This one’s actually got no cover art, so I had to improvise. There’s a scene from the show that one might imagine to look like this. Anyway, that’s not even the point of this post. A few years ago, a friend of mine commented on my wierd obsession with both silent films and radio shows, and as a joke, he said, “Well, can you find a silent radio show?” The more I thought about it, the more I realized that it might actually be possible to make a radio show without words and only sound effects. So I looked for two and a half years, searching for such a show. Hadn’t somebody tried it? Lo and behold, dear reader, after all that time of looking, I finally found it. And it’s this very show, “The Revenge”.
“The Revenge: a radio play without words” aired in 1978, a one-off story running for about 25 minutes. The play was written and stars Andrew Sachs, who was in the 70s British sitcom “Fawlty Towers”. He wondered why radio shows had to be as talkative as they were, and as silly as this sounds, I’ve wondered the same thing myself. I’ve talked before about action in audio with shows like “Speed Gibson” and “Dixie Stenburg”, but I found those shows because I was looking for them. I wanted to hear something other than 25 minutes of straight talking. Even the most successful radio sitcoms broke up the dialogue with the live audience laughing. So the idea of no dialogue in a radio show may seem far-out, but I find that I can relate with Sachs’ motivation to make “The Revenge”.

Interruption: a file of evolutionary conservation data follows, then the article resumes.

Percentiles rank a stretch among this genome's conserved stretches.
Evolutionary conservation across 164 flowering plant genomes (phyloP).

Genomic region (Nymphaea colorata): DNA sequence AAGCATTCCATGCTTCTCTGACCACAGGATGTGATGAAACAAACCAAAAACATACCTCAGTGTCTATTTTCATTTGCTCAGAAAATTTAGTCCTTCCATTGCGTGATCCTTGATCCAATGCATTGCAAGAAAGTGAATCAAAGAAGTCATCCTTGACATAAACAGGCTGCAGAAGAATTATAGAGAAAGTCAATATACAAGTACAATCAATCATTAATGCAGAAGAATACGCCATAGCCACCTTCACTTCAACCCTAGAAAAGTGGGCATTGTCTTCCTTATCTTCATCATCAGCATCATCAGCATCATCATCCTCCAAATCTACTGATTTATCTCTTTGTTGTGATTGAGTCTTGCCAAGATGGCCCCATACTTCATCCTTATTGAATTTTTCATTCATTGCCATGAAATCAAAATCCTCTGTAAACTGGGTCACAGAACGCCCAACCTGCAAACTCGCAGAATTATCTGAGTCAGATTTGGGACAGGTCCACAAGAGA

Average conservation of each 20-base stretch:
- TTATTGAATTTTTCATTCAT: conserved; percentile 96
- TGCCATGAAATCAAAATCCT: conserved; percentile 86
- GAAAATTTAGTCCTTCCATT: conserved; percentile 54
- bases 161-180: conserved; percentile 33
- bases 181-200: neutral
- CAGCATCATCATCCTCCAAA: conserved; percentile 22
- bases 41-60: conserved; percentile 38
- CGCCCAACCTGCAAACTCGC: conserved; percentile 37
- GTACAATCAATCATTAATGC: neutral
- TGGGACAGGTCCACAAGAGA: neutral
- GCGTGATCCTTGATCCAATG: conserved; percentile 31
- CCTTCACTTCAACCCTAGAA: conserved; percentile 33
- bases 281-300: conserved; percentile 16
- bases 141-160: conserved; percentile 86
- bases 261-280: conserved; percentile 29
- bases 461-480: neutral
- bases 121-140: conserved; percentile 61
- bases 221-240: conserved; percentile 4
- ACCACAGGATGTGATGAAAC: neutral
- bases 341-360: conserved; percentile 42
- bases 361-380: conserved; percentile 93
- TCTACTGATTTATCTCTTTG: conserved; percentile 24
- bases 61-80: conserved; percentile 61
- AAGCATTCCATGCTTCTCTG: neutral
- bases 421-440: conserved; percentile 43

The plot of the show is essentially an escaped convict narrowly escaping the police, killing somebody who might turn him in, and then feeling bad and turning himself in. “You’ve spoiled the whole thing!” you may be saying. But I found that it was helpful to know the story before hearing it. I did, so I can’t say whether or not I would have understood what was happening in the show without it, but it sure made things easier to interpret. For one example, it helps to know that the British police number is 999, which the convict dials at the end on a rotary phone, which is the only way the listener knows he’s turning himself in. I never would have known who he was calling had I not read up on the play beforehand.
“The Revenge” is really experimental more than anything, and it’s more about hearing how the sequence of events is conveyed than about experiencing a satisfying story. There are eleven actors in the play, but none of them say any real words; they only make noises and shout things that are supposed to be unintelligible words. Naturally, the reception to this play was widely varied, as some were able to follow the whole plot and called the play a masterpiece, while others didn’t get it at all, labelling it as merely a collection of randomly-placed sound effects. I find it to be a really cool play that is totally worth hearing. Plus, it was one of the first audio programs to use binaural sound, which is the mixing of sounds in stereo, so when listening with headphones or earbuds, the listener can hear things moving from left to right or vice versa. It’s really neat.
If you want to hear a totally one-of-a-kind audio drama, go ahead and give “The Revenge” a try. As far as I can find, it’s only available in one place: on Soundcloud.com. If you do give it a listen, let me know what you think by leaving a comment. Happy listening!